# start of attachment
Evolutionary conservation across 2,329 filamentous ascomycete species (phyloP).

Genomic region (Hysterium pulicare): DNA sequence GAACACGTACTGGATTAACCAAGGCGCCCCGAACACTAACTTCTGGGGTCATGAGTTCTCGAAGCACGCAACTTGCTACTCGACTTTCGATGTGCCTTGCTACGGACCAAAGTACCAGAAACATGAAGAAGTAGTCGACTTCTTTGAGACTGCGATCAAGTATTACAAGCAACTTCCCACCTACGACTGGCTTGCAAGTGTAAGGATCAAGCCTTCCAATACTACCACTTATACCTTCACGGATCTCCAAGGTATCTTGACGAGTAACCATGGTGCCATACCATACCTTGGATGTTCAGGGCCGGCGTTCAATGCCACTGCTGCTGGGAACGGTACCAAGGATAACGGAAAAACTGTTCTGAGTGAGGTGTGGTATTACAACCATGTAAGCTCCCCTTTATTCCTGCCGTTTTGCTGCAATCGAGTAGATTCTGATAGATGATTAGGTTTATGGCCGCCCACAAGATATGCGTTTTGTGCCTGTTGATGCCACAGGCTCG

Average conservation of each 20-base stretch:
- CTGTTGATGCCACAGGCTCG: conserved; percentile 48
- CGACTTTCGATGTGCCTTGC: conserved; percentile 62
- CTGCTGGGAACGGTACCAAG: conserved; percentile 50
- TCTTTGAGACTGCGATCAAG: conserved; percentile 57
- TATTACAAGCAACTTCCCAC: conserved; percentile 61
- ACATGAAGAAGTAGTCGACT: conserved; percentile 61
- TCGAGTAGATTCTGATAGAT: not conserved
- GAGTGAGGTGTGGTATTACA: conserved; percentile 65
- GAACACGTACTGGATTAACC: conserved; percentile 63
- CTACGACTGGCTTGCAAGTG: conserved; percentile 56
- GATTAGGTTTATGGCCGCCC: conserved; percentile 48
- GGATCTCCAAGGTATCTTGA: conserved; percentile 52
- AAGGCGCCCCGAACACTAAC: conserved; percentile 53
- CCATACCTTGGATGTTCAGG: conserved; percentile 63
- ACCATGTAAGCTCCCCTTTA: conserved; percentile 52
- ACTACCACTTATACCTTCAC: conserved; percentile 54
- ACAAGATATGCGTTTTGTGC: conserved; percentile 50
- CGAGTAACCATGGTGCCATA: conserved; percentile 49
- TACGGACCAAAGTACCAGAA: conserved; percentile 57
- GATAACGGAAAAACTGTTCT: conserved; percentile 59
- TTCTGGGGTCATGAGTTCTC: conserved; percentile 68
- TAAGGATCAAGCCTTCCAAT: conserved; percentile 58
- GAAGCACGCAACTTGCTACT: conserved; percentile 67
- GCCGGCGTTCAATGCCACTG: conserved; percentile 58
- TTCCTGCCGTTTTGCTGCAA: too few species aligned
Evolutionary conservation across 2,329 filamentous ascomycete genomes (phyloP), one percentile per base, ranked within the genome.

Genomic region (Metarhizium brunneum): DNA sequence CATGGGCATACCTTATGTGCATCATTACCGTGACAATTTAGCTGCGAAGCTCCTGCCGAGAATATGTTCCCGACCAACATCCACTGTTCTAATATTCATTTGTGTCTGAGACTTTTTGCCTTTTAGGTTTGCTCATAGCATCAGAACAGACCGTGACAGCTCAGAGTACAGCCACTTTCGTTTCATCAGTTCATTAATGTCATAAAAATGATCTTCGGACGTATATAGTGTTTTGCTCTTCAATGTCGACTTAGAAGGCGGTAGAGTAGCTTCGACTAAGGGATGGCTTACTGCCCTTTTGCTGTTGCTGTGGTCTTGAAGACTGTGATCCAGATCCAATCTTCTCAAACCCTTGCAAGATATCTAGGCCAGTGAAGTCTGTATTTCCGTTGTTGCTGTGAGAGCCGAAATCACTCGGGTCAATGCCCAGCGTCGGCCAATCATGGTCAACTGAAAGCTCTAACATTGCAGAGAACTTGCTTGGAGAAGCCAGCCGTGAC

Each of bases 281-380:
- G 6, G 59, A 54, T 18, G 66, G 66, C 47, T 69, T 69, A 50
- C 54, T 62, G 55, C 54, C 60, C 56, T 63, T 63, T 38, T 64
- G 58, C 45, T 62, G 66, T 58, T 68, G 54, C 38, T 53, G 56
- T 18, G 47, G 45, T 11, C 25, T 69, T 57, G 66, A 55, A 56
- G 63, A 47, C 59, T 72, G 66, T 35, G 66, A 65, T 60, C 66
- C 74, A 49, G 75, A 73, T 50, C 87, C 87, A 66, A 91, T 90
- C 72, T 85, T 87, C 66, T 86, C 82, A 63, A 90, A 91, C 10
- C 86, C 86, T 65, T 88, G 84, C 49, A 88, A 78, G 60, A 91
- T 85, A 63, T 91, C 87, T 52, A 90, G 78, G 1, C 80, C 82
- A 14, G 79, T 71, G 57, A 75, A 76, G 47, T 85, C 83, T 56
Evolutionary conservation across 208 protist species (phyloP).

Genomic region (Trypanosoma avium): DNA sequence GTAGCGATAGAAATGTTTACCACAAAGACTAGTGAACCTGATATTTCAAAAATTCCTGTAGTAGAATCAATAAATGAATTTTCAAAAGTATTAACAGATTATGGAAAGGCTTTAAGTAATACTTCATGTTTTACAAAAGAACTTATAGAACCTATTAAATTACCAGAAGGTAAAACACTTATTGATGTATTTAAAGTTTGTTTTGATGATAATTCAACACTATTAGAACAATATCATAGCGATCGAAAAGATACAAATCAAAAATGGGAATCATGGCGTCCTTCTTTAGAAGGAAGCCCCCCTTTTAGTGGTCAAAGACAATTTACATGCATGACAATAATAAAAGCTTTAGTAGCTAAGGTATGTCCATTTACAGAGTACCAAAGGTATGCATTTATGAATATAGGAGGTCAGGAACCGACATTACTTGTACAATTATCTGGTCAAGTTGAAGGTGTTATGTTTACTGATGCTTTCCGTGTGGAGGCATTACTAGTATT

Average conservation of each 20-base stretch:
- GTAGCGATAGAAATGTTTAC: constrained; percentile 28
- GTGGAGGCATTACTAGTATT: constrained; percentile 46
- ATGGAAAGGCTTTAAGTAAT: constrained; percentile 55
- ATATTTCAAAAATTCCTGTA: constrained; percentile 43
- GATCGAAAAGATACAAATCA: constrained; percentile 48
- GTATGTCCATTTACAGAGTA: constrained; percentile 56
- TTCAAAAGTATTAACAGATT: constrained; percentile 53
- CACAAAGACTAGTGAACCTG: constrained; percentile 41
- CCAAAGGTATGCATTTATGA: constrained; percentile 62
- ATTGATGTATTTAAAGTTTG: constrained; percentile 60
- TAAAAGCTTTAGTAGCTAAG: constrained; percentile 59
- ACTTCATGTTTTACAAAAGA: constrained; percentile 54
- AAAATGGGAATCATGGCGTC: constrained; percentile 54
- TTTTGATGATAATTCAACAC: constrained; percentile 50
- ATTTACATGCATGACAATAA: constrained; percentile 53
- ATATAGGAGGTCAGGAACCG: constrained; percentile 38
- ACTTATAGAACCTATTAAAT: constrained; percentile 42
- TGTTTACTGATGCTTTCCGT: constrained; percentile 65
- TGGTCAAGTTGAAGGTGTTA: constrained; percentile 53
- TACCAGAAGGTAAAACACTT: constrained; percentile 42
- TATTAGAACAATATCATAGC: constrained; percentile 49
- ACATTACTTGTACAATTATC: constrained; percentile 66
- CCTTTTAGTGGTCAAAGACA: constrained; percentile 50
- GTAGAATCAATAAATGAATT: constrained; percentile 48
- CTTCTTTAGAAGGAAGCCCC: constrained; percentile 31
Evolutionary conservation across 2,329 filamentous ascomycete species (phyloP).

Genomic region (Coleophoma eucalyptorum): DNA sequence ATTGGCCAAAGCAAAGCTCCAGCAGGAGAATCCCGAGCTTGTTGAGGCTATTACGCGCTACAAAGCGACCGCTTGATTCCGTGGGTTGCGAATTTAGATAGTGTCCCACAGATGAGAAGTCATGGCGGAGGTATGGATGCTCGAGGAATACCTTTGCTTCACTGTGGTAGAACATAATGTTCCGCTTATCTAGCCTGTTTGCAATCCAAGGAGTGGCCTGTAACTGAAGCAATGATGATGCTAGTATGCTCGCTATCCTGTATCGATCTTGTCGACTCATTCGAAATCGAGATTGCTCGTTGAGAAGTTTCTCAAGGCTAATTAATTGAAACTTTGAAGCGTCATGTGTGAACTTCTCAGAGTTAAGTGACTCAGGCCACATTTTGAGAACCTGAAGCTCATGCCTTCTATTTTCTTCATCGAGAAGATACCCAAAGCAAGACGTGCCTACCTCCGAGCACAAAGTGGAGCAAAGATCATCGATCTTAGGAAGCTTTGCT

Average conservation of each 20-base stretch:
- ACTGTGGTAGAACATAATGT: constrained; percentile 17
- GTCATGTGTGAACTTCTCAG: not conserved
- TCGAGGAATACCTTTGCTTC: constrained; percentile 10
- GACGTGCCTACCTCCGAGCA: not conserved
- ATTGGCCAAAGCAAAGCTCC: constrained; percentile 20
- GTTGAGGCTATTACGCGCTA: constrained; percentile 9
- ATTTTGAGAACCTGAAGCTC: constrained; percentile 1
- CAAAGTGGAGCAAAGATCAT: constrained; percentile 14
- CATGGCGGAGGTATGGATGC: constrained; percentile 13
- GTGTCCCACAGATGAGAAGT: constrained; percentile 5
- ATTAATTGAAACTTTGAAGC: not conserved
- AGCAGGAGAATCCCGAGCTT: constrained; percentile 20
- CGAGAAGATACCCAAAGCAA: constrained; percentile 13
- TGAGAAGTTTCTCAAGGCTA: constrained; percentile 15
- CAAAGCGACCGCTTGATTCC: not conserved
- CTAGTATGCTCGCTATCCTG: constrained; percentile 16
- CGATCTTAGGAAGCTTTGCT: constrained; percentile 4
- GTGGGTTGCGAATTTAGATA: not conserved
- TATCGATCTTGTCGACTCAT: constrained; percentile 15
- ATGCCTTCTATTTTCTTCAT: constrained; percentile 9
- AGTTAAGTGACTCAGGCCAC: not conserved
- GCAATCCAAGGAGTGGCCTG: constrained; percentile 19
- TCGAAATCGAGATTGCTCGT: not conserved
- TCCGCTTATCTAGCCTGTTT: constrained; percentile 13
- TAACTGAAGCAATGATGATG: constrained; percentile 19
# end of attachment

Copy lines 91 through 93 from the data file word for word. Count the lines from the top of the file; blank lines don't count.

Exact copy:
- TATCGATCTTGTCGACTCAT: constrained; percentile 15
- ATGCCTTCTATTTTCTTCAT: constrained; percentile 9
- AGTTAAGTGACTCAGGCCAC: not conserved